‘Michael, Brother of Jerry’ is a novel written by Jack London. It is a sequel to one of his earlier books called ‘Jerry of the Islands’.



Michael, an Irish terrier bred in the Solomon Islands, serves as a nigger-chaser on a ship used for recruiting native labour. When his owner, Captain Kellar, accidentally forgets him on the beach, he befriends Dag Daughtry, a steward from another schooner. Along with his new master, Michael starts his journey around the world.

Michael’s life seems perfectly happy until Daughtry is diagnosed with leprosy and sent to the pest house. The dog falls into the hands of Harry Del Mar and after some time is given to Harris Collins, a well-known animal trainer.


It would be wise to read this book in conjunction with London’s novel, ‘Jerry of the Islands’, as these two stories are inseparably linked. While Jerry’s tale can easily be read as a stand-alone volume, Michael’s adventures will leave you completely baffled if you don’t reach for the other title first. However, it gets even worse here, if you pore over Jerry’s story, you will know exactly what happens to Michael at the end of his book. Complicated? Just a little bit.

Now, even though the two novels are connected in some ways, they could not be more different. ‘Jerry of the Islands’ is a wonderful description of the Solomon Islands, their people, and culture. True, its content is terribly racist, but it is still a brilliantly written, thoroughly engaging narrative. When it comes to ‘Michel, Brother of Jerry’, it’s the other way round. Unfortunately. This time Jack London failed to create a tale that readers could be fully drawn into. The book is like a roller-coaster ride: when the story ‘goes up’, you wait in excitement, not knowing what will happen next. But then the story suddenly ‘goes down’… And nothing happens. Yes, this novel is quite mundane in some parts. There are a lot of flowery descriptions – extremely vivid, I admit, – but not necessarily needed.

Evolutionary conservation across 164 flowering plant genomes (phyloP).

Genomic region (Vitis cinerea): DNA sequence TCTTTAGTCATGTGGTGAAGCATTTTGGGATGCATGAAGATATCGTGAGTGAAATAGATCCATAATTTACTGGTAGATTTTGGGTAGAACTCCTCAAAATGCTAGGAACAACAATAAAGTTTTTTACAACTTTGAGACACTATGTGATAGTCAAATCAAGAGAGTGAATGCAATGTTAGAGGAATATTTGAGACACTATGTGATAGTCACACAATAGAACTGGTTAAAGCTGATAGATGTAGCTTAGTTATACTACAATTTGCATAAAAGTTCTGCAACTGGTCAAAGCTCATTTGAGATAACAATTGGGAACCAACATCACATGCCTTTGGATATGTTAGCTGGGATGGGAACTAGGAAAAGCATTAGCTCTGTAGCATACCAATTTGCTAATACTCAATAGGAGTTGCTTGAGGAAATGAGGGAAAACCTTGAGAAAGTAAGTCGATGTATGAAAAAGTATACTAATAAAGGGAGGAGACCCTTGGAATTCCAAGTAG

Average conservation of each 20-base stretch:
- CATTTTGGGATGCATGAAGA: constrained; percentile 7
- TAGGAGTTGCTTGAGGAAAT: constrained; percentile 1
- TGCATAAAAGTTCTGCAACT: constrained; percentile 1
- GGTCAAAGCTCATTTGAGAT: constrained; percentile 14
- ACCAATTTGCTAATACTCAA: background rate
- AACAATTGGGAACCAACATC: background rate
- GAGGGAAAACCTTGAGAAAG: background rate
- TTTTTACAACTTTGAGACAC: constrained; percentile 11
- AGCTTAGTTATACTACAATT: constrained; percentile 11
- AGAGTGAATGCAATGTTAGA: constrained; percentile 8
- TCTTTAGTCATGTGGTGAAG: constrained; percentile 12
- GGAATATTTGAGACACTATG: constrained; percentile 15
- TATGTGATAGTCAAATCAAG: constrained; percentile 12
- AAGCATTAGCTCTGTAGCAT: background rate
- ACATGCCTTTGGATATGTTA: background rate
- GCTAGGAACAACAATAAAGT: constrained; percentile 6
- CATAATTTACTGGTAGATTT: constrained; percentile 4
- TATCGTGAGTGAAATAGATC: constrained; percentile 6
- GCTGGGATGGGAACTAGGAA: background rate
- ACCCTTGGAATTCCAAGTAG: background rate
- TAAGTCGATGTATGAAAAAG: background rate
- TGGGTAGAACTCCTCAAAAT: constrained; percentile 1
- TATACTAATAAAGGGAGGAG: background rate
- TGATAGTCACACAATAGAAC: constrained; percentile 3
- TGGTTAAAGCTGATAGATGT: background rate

The most interesting – and disturbing, for that matter – are, without a doubt, the final chapters. London shifts his focus to the gruesome world of animal entertainment, unraveling all the dark secrets we aren’t fully aware of. He depicts unimaginable cruelty and sadistic actions, which – even if slightly exaggerated – are a real eye-opener. This makes the book a thought-provoking read, well worth pondering on.

And Pasifika… Where is it? Well, it’s nowhere to be found. Apart from a few mentions, the author doesn’t give the islands much attention. Sadly. Maybe this is why I find ‘Jerry of the Islands’ more engaging. Yes, this certainly might be the reason.

So, would I recommend this novel? For animal lovers – yes. For literature enthusiasts – absolutely. For those interested in the Blue Continent – not so much. The truth is, it may not be the best book, but it is still a valuable read. It’s quite educational and it definitely arouse emotions. Give it a try. It may suit your taste.

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